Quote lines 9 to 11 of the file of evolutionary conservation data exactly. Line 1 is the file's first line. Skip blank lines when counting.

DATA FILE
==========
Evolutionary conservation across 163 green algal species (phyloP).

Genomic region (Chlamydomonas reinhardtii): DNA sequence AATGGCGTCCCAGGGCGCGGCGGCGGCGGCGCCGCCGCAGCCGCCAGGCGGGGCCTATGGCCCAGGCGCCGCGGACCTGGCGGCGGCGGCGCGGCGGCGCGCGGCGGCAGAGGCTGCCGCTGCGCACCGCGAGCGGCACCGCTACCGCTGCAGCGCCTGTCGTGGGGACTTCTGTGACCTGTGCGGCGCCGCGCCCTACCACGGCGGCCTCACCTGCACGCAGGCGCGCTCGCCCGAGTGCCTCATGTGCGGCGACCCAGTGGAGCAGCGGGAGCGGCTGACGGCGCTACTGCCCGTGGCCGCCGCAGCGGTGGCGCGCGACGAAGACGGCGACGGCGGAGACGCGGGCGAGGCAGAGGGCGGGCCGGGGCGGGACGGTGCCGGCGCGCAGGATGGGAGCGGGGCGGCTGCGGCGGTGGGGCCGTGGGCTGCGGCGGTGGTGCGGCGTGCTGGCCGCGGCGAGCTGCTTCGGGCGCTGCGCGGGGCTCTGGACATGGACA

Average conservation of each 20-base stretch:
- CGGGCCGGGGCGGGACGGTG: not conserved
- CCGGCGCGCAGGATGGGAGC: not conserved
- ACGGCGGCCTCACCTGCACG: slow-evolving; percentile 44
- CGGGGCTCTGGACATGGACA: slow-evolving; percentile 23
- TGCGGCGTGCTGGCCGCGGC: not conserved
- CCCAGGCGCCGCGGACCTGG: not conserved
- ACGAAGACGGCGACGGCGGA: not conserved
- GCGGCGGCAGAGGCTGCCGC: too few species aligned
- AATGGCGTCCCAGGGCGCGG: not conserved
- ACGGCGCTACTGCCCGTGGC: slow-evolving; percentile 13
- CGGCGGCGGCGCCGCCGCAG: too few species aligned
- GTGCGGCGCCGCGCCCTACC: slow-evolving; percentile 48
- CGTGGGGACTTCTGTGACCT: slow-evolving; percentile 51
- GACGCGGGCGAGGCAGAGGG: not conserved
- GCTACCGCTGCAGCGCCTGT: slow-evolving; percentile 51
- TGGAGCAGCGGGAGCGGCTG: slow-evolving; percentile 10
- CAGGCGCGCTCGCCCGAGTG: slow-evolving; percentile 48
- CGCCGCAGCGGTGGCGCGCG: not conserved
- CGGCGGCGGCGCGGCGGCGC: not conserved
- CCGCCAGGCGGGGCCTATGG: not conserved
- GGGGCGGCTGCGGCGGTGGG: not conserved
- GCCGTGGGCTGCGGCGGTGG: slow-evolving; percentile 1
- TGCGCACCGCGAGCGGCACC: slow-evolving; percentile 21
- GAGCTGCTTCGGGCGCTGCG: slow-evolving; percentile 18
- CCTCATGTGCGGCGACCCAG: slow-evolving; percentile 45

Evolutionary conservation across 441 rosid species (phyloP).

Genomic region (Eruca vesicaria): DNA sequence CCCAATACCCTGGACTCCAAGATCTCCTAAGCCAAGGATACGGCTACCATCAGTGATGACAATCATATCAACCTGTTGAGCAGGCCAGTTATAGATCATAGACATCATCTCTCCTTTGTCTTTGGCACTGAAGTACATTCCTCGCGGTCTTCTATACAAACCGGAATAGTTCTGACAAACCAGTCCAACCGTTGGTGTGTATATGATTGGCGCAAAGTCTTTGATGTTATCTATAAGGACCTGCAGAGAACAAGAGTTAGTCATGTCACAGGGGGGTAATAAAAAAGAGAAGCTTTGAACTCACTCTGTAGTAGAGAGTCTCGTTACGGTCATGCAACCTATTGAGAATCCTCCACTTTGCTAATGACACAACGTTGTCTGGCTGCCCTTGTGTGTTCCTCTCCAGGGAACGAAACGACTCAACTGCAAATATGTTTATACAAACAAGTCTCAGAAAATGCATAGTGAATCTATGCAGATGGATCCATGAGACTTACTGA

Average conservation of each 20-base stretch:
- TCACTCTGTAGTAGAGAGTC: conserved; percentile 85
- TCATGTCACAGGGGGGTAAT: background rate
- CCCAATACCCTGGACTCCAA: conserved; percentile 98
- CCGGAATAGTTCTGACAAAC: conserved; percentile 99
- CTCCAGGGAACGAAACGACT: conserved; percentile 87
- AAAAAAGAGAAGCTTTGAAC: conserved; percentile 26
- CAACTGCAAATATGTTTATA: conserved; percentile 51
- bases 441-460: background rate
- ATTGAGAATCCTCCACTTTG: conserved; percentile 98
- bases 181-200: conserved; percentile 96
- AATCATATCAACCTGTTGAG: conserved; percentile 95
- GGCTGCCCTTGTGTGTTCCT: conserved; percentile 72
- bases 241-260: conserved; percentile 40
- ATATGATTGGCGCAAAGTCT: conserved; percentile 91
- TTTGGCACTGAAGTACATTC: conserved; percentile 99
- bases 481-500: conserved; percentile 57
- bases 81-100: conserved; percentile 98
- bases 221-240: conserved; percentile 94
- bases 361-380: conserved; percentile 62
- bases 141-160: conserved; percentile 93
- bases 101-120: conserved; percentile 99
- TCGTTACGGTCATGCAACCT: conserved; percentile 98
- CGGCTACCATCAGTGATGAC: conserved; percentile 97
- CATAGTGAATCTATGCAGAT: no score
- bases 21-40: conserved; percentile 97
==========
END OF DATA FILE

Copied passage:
- CCCAGGCGCCGCGGACCTGG: not conserved
- ACGAAGACGGCGACGGCGGA: not conserved
- GCGGCGGCAGAGGCTGCCGC: too few species aligned